Another way to verify a photo from the scene is to manually view the location on Google Street View or Google Earth. For example, the editors received a photo, which, according to the author, depicts an event on the streets of Donetsk. To check whether this is exactly this street and whether this photo was really taken in Donetsk, you can use Google Street View, which shows panoramic images of streets. In Luhansk, for example, there is no such option, but you can use photos of the area taken by the users themselves.
On the other hand, with the help of Google Earth, you can analyze how certain buildings were destroyed during the war in the east. By downloading the specified program, for example, you can follow how the Luhansk airport looked from the satellite and how it was destroyed. If we are talking about European or American cities, street panoramas there are updated quite often, and changes can be followed in the street panoramas. Sometimes Ukrainian editorial offices use these services to illustrate their materials. However, this practice is hardly based on the content usage rules that Google has established.
In order to use social networks to find photos taken in a specific place, you can use the Yomapic service, which finds the latest photos from VKontakte and Instagram. Ukrainian newsrooms, among other things, use it to find out how people live in uncontrolled territories. On the other hand, this service can also be used in such cases as severe weather conditions, for example, to find out how Kyivans react to a blizzard. Yomapic does not always load quickly, sometimes you have to wait a few minutes.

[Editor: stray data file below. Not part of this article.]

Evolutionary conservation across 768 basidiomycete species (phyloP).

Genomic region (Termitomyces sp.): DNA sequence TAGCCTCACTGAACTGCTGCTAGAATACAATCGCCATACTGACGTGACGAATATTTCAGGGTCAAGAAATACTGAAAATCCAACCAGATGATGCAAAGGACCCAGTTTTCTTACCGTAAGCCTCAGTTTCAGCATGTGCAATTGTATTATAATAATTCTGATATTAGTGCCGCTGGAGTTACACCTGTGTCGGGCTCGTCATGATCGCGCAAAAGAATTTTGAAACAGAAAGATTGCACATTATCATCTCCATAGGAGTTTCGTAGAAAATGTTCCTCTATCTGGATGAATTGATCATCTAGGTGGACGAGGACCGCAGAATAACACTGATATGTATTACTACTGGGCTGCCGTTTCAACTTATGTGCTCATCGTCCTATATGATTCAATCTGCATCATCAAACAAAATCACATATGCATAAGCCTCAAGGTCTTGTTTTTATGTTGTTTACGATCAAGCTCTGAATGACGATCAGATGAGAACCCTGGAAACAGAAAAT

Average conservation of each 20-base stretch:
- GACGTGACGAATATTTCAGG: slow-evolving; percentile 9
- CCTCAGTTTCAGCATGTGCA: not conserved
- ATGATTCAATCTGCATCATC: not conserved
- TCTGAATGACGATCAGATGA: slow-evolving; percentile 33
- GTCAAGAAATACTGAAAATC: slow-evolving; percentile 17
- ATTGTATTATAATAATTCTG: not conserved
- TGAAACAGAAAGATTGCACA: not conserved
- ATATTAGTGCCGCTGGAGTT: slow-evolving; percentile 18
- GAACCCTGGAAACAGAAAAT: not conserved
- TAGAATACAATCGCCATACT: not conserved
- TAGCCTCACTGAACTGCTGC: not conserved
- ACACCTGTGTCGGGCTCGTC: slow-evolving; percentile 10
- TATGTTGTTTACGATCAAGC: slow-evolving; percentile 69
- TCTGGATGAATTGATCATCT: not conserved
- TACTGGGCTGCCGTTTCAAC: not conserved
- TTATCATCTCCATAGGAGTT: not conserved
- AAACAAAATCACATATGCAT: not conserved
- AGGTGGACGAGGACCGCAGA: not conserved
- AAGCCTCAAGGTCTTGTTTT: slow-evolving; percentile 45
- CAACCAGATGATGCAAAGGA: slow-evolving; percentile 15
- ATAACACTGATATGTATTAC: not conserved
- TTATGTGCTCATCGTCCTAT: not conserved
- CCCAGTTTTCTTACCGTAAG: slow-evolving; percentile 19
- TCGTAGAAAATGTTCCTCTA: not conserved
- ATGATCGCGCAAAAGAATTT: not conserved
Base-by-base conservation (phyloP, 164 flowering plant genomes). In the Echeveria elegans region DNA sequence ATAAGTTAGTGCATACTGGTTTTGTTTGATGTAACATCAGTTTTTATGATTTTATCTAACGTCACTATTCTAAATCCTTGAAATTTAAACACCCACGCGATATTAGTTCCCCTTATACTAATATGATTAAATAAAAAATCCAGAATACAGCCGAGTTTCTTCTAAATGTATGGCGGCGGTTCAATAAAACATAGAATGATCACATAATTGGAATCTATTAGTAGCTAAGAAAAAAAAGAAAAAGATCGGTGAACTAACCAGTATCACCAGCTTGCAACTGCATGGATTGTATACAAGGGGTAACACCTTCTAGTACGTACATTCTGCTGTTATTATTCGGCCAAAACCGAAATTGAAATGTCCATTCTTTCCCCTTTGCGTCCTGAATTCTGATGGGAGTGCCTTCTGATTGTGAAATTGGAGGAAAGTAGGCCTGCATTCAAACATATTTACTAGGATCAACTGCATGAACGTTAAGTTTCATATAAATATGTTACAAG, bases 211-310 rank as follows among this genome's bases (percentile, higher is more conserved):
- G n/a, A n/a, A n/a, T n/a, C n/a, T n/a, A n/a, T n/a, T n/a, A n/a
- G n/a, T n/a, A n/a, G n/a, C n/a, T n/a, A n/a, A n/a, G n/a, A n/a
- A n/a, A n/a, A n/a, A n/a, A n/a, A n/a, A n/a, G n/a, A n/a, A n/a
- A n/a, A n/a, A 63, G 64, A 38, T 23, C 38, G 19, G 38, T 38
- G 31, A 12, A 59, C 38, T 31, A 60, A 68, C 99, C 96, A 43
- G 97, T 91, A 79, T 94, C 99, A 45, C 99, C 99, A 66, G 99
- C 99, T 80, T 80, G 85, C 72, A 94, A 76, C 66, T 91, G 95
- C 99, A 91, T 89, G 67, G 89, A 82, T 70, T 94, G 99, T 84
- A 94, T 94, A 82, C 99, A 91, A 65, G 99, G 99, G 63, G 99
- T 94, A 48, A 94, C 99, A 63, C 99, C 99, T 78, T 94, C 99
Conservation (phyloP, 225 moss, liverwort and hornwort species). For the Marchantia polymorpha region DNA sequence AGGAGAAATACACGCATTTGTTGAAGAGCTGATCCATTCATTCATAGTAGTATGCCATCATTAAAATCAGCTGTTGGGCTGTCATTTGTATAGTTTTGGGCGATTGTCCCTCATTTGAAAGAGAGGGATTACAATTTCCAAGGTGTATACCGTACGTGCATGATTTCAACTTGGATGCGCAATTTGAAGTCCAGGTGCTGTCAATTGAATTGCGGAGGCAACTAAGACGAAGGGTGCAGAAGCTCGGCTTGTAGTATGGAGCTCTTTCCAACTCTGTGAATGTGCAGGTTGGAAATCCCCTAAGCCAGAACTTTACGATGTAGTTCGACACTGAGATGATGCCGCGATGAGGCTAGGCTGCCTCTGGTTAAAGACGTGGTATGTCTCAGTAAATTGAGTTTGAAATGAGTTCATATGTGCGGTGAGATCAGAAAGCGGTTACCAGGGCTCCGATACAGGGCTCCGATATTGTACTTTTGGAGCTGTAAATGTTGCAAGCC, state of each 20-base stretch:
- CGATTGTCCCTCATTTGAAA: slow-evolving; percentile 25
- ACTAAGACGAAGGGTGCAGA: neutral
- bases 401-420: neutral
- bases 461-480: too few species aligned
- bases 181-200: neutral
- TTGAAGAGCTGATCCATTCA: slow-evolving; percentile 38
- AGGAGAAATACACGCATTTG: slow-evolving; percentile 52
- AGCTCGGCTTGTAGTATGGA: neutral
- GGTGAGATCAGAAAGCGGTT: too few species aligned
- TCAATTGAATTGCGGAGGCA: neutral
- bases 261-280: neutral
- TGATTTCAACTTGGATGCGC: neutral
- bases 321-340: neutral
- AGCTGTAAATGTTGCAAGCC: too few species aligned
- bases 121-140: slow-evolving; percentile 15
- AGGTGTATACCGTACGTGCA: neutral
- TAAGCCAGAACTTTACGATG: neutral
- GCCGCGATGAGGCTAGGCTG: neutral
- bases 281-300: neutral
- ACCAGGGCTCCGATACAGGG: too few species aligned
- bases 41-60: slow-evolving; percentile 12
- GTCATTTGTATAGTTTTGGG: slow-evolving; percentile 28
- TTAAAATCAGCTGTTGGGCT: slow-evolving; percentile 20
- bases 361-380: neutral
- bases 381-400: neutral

One of the popular methods of spreading fakes is photomontage. It is worth “photoshopping” just one detail and the photo immediately becomes sensational. One tool that will help identify changes in photos is Fotoforensics (http://fotoforensics.com/). The service shows areas of the image with different levels of compression, which is a sign of editing. Here you can evaluate the brightness of the photo – if any part is lighter than another of the same color, this is also a sign of editing. If the object was mounted in the photo, it will be brighter on the “negative” of Fotoforensics. How the service works can be seen on the example of a photo of a “priest with an iPhone”, which was recently actively distributed on Facebook by unverified and fake accounts:
During high-profile events, one of the most efficient sources for finding photos from the scene of the event is social networks. In order to find photos taken at a certain time from the place you specified, you can create your own search query for Facebook. In this way, you will be able to find photos that were taken in a specific building (taken at), on a specific street, in a city or area (taken in), as well as photos with a person who is marked on them (of).
For example, a journalist needs to find photos that were published in Donetsk region in June 2014. Then enter “Photos taken in Donetsk Oblast from June 2014” in the Facebook search bar. Or we want to see which photos with Petro Poroshenko were published on Facebook in December 2013. In this case, the search query will look like this:
In some cases, the ReadyOrNot service can be useful, which works in the event that a Twitter or Instagram user has left geolocation enabled on their photos. Then you can determine the place where he took such photos.